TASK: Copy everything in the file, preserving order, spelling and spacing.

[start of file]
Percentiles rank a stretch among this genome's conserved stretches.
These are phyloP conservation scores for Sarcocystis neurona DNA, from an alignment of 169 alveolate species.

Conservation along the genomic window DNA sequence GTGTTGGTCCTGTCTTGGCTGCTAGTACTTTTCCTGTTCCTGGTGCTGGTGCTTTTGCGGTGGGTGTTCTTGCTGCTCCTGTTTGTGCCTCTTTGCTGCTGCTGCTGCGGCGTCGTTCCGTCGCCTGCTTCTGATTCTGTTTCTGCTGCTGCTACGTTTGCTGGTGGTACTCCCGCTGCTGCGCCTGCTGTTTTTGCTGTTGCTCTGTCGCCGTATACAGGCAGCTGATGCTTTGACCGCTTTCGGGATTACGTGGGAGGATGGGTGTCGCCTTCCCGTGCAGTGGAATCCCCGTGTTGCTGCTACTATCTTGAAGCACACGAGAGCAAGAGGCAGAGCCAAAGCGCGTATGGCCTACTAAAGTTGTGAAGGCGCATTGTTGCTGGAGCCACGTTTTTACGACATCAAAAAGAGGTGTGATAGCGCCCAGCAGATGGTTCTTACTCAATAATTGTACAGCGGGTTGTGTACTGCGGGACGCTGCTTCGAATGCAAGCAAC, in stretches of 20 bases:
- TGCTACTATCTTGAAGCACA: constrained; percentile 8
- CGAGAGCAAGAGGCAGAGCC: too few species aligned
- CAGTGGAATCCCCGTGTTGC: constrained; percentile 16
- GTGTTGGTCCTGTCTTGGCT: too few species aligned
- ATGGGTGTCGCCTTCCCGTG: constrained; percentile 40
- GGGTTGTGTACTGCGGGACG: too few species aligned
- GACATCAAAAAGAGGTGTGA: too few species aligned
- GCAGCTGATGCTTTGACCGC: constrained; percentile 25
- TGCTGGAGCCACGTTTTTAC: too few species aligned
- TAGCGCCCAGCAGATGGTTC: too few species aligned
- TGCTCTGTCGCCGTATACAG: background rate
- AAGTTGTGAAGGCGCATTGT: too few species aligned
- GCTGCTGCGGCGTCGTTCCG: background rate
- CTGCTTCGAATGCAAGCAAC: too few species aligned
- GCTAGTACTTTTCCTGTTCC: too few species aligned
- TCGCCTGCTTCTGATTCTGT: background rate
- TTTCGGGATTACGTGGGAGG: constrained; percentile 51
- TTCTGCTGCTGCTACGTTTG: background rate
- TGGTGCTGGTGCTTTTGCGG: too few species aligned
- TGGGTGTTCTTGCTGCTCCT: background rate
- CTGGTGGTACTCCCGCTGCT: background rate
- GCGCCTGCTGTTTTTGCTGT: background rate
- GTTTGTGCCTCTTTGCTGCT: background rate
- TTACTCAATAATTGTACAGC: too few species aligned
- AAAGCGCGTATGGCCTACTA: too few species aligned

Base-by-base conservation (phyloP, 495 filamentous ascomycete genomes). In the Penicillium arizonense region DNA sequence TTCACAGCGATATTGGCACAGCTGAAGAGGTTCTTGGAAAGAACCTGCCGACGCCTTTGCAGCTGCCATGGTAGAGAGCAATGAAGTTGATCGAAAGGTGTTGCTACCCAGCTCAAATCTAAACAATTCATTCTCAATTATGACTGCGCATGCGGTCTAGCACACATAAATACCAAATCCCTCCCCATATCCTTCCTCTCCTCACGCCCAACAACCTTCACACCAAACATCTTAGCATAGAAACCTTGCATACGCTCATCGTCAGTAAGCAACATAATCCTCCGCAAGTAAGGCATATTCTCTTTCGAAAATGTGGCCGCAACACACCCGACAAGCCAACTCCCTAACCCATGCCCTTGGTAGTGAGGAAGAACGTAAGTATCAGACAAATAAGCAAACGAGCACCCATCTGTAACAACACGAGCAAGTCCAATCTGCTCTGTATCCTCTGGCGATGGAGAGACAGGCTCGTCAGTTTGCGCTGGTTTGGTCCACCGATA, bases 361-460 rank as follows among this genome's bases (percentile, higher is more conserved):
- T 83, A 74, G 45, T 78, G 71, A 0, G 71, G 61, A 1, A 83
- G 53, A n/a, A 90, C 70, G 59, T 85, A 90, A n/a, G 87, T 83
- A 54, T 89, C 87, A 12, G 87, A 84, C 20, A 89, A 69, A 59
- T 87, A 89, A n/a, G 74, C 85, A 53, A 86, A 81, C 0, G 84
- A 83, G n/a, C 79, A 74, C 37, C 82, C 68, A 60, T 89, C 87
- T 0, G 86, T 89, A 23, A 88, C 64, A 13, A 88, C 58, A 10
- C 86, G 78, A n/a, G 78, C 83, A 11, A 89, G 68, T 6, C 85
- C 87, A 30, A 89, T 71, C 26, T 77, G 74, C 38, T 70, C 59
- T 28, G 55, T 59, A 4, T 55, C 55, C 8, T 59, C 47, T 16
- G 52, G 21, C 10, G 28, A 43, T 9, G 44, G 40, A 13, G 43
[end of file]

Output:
Percentiles rank a stretch among this genome's conserved stretches.
These are phyloP conservation scores for Sarcocystis neurona DNA, from an alignment of 169 alveolate species.

Conservation along the genomic window DNA sequence GTGTTGGTCCTGTCTTGGCTGCTAGTACTTTTCCTGTTCCTGGTGCTGGTGCTTTTGCGGTGGGTGTTCTTGCTGCTCCTGTTTGTGCCTCTTTGCTGCTGCTGCTGCGGCGTCGTTCCGTCGCCTGCTTCTGATTCTGTTTCTGCTGCTGCTACGTTTGCTGGTGGTACTCCCGCTGCTGCGCCTGCTGTTTTTGCTGTTGCTCTGTCGCCGTATACAGGCAGCTGATGCTTTGACCGCTTTCGGGATTACGTGGGAGGATGGGTGTCGCCTTCCCGTGCAGTGGAATCCCCGTGTTGCTGCTACTATCTTGAAGCACACGAGAGCAAGAGGCAGAGCCAAAGCGCGTATGGCCTACTAAAGTTGTGAAGGCGCATTGTTGCTGGAGCCACGTTTTTACGACATCAAAAAGAGGTGTGATAGCGCCCAGCAGATGGTTCTTACTCAATAATTGTACAGCGGGTTGTGTACTGCGGGACGCTGCTTCGAATGCAAGCAAC, in stretches of 20 bases:
- TGCTACTATCTTGAAGCACA: constrained; percentile 8
- CGAGAGCAAGAGGCAGAGCC: too few species aligned
- CAGTGGAATCCCCGTGTTGC: constrained; percentile 16
- GTGTTGGTCCTGTCTTGGCT: too few species aligned
- ATGGGTGTCGCCTTCCCGTG: constrained; percentile 40
- GGGTTGTGTACTGCGGGACG: too few species aligned
- GACATCAAAAAGAGGTGTGA: too few species aligned
- GCAGCTGATGCTTTGACCGC: constrained; percentile 25
- TGCTGGAGCCACGTTTTTAC: too few species aligned
- TAGCGCCCAGCAGATGGTTC: too few species aligned
- TGCTCTGTCGCCGTATACAG: background rate
- AAGTTGTGAAGGCGCATTGT: too few species aligned
- GCTGCTGCGGCGTCGTTCCG: background rate
- CTGCTTCGAATGCAAGCAAC: too few species aligned
- GCTAGTACTTTTCCTGTTCC: too few species aligned
- TCGCCTGCTTCTGATTCTGT: background rate
- TTTCGGGATTACGTGGGAGG: constrained; percentile 51
- TTCTGCTGCTGCTACGTTTG: background rate
- TGGTGCTGGTGCTTTTGCGG: too few species aligned
- TGGGTGTTCTTGCTGCTCCT: background rate
- CTGGTGGTACTCCCGCTGCT: background rate
- GCGCCTGCTGTTTTTGCTGT: background rate
- GTTTGTGCCTCTTTGCTGCT: background rate
- TTACTCAATAATTGTACAGC: too few species aligned
- AAAGCGCGTATGGCCTACTA: too few species aligned

Base-by-base conservation (phyloP, 495 filamentous ascomycete genomes). In the Penicillium arizonense region DNA sequence TTCACAGCGATATTGGCACAGCTGAAGAGGTTCTTGGAAAGAACCTGCCGACGCCTTTGCAGCTGCCATGGTAGAGAGCAATGAAGTTGATCGAAAGGTGTTGCTACCCAGCTCAAATCTAAACAATTCATTCTCAATTATGACTGCGCATGCGGTCTAGCACACATAAATACCAAATCCCTCCCCATATCCTTCCTCTCCTCACGCCCAACAACCTTCACACCAAACATCTTAGCATAGAAACCTTGCATACGCTCATCGTCAGTAAGCAACATAATCCTCCGCAAGTAAGGCATATTCTCTTTCGAAAATGTGGCCGCAACACACCCGACAAGCCAACTCCCTAACCCATGCCCTTGGTAGTGAGGAAGAACGTAAGTATCAGACAAATAAGCAAACGAGCACCCATCTGTAACAACACGAGCAAGTCCAATCTGCTCTGTATCCTCTGGCGATGGAGAGACAGGCTCGTCAGTTTGCGCTGGTTTGGTCCACCGATA, bases 361-460 rank as follows among this genome's bases (percentile, higher is more conserved):
- T 83, A 74, G 45, T 78, G 71, A 0, G 71, G 61, A 1, A 83
- G 53, A n/a, A 90, C 70, G 59, T 85, A 90, A n/a, G 87, T 83
- A 54, T 89, C 87, A 12, G 87, A 84, C 20, A 89, A 69, A 59
- T 87, A 89, A n/a, G 74, C 85, A 53, A 86, A 81, C 0, G 84
- A 83, G n/a, C 79, A 74, C 37, C 82, C 68, A 60, T 89, C 87
- T 0, G 86, T 89, A 23, A 88, C 64, A 13, A 88, C 58, A 10
- C 86, G 78, A n/a, G 78, C 83, A 11, A 89, G 68, T 6, C 85
- C 87, A 30, A 89, T 71, C 26, T 77, G 74, C 38, T 70, C 59
- T 28, G 55, T 59, A 4, T 55, C 55, C 8, T 59, C 47, T 16
- G 52, G 21, C 10, G 28, A 43, T 9, G 44, G 40, A 13, G 43